At Joe’s Flatiron Cafe, from left to right, are Patrisha McLean, president/founder of Finding Our Voices; Deb Burnham, Mary Lou Smith, GFCW Skowhegan Woman’s Club President Bonnie Chamberlain and Skowhegan Town Clerk/Treasurer Gail Pelotte. Photo by Patrisha McLean

The GFCW Skowhegan Woman’s Club painted the town yellow on Oct. 6 for Domestic Abuse Awareness Month, getting Finding Our Voices posters up in 20 business windows and having many conversations along the way.

Billie Sherman holds the Finding Our Voices poster of Amy Burns, whose state trooper ex held a loaded gun to her head with no repercussions from his superiors when she reported this to them. Photo by Patrisha McLean

The posters feature the faces and voices of 45 Maine survivors including Gov. Janet Mills, and are the most visible way the grassroots nonprofit Finding Our Voices is breaking the silence of domestic abuse one conversation and community at a time across the state, according to a news release from Patrisha McLean, nonprofit president and founder.

Finding Our Voices has brought the posters to 90-plus Maine downtowns, and multiple times to some towns, since launching the awareness and education campaign at the onset of COVID.

Five members of the club were joined on Friday by Town Clerk/Treasurer Gail Pelotte and two survivors on the posters, Mary Lou Smith, 83, who drove from Scarborough, and McLean from Camden. McLean started Finding Our Voices following the domestic violence arrest in 2016 of her then-husband of 29 years, Don McLean.

Deb Burnham puts the poster up in the window of Kid’s Trading Co. Photo by Patrisha McLean

At Joe’s Flatiron Cafe, where the group convened before heading out with the posters, the club shared with McLean and Smith that the daughter and adult grandson of one of their members were killed in nearby Madison by the daughter’s partner in 2017. The gunman also killed a neighbor in the rampage that ended with him being shot dead by deputies in a confrontation in his driveway.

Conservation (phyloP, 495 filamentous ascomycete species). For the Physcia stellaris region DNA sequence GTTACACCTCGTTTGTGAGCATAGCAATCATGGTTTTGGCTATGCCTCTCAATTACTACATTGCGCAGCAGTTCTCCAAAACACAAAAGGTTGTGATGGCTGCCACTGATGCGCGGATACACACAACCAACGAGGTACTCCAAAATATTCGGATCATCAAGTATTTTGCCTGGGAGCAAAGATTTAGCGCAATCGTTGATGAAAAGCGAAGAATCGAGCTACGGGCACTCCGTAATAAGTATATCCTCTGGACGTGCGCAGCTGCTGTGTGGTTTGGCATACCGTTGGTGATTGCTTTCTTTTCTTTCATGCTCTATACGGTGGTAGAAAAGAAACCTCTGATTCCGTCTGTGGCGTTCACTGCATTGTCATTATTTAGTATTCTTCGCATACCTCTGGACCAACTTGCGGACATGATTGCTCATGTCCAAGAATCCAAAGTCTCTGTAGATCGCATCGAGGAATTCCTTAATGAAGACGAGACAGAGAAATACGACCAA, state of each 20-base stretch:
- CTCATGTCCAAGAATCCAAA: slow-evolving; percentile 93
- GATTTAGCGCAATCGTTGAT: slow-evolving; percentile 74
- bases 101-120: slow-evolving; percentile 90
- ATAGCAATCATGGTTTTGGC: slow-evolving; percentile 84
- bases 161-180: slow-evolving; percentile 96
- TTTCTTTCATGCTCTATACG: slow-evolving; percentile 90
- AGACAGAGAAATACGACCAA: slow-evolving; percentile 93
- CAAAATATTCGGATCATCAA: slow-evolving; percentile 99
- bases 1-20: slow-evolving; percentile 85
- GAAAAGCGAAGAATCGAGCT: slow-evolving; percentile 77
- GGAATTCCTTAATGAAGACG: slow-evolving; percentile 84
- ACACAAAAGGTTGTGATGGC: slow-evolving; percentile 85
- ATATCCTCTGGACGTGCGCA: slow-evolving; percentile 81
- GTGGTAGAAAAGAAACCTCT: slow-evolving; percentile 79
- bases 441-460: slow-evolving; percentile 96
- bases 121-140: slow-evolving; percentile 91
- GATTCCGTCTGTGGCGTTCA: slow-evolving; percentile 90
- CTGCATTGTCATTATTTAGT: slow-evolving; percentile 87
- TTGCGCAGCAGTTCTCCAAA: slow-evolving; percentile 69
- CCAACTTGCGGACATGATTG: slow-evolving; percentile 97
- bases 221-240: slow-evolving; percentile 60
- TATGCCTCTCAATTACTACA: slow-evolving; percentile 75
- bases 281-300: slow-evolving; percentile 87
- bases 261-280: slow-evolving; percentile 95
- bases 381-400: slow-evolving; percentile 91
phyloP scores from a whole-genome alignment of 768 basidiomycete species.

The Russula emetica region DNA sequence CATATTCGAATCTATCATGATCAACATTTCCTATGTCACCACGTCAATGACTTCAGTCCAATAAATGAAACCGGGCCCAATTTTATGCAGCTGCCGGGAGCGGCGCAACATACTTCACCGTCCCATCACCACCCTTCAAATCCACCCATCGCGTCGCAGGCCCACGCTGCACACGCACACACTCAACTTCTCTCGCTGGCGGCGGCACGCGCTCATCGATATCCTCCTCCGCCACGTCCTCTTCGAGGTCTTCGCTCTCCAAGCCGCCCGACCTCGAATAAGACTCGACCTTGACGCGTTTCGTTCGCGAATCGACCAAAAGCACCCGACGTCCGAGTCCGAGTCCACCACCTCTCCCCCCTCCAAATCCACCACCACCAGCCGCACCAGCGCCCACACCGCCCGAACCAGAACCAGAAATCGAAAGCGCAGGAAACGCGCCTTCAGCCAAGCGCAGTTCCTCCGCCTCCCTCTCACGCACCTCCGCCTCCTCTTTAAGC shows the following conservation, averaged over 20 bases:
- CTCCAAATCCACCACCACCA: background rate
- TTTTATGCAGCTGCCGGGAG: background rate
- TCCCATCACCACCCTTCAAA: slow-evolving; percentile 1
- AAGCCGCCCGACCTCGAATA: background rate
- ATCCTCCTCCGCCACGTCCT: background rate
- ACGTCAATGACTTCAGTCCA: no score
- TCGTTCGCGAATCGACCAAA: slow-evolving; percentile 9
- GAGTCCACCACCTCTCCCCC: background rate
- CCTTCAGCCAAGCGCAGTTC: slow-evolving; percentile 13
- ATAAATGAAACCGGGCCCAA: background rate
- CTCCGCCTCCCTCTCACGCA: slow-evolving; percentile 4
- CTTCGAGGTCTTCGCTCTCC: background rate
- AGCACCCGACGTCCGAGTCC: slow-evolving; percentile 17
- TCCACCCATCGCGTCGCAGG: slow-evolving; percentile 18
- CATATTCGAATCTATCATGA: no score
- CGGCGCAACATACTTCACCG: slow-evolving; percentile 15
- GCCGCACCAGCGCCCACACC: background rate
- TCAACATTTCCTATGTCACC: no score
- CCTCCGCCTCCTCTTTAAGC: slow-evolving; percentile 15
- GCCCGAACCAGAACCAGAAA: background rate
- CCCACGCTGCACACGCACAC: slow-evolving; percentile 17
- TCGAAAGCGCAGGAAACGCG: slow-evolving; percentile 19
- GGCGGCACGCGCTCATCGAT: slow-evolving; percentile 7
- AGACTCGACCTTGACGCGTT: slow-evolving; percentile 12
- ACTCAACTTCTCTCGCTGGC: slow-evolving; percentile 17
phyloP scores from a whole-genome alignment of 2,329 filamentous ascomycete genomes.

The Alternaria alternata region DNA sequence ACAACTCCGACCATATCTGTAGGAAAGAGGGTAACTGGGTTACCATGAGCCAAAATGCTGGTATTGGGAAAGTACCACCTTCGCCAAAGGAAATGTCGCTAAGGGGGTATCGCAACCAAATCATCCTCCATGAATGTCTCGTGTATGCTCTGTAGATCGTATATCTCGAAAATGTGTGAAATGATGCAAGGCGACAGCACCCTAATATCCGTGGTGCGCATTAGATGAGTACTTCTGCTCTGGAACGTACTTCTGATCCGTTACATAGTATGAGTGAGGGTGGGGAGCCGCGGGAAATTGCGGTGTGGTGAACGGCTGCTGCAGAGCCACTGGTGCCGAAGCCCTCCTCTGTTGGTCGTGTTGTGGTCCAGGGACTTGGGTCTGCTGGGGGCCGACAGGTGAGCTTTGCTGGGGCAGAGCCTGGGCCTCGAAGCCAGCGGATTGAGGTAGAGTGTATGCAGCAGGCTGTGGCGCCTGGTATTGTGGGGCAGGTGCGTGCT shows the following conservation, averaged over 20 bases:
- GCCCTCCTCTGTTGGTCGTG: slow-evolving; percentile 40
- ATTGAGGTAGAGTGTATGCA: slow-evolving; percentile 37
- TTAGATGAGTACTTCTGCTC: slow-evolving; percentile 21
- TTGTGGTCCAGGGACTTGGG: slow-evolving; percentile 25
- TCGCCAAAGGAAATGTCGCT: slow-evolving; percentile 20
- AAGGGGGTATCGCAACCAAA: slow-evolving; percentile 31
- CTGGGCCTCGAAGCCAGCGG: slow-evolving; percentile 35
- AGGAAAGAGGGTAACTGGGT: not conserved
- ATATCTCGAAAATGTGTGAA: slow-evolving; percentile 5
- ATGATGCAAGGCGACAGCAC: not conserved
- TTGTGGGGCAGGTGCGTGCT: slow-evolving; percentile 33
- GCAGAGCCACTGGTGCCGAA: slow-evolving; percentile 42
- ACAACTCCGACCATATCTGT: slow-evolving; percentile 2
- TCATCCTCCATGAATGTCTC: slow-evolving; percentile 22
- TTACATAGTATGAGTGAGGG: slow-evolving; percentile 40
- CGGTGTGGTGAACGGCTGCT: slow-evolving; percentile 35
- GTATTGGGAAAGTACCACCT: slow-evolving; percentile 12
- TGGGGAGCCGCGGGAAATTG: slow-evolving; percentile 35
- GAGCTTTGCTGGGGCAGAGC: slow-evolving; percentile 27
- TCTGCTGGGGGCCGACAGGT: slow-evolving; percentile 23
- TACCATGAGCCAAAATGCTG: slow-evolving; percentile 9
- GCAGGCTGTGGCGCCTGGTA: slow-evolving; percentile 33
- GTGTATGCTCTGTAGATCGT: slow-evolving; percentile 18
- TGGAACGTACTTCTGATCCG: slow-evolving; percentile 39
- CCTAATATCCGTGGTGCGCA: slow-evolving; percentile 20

Club President Bonnie Chamberlain spearheaded Friday’s domestic abuse-awareness activity after attending a Finding Our Voices program at the Maine Film Center in Waterville in February. She said, “I’m very concerned about domestic violence, especially in this rural part of Maine, and I don’t think people see that it is going on around them. I want people to talk about it more, I want people to reach out for help for themselves, and also to people they think might be in need of help.”


The Skowhegan group is one of 14 branches of the Maine Federation of Women’s Clubs. According to Chamberlain, they “unite for common purposes of friendship, socialization, education and service to the community” and previously sponsored a six-part Channel 11 TV series on domestic violence called “Behind Closed Doors.”

Chamberlain said that in the four hours of walking into local businesses with the three sizes of posters on Friday, “I was amazed that not one of the merchants refused us.” She said she was also moved by the personal experiences with domestic violence shared by store owners and employees.

Finding Our Voices is in the middle of a fall “Talking About It” statewide tour of public libraries, with next stops on Tuesday and Wednesday, Oct. 17 and 18 in York and Kennebunk. For more information, visit


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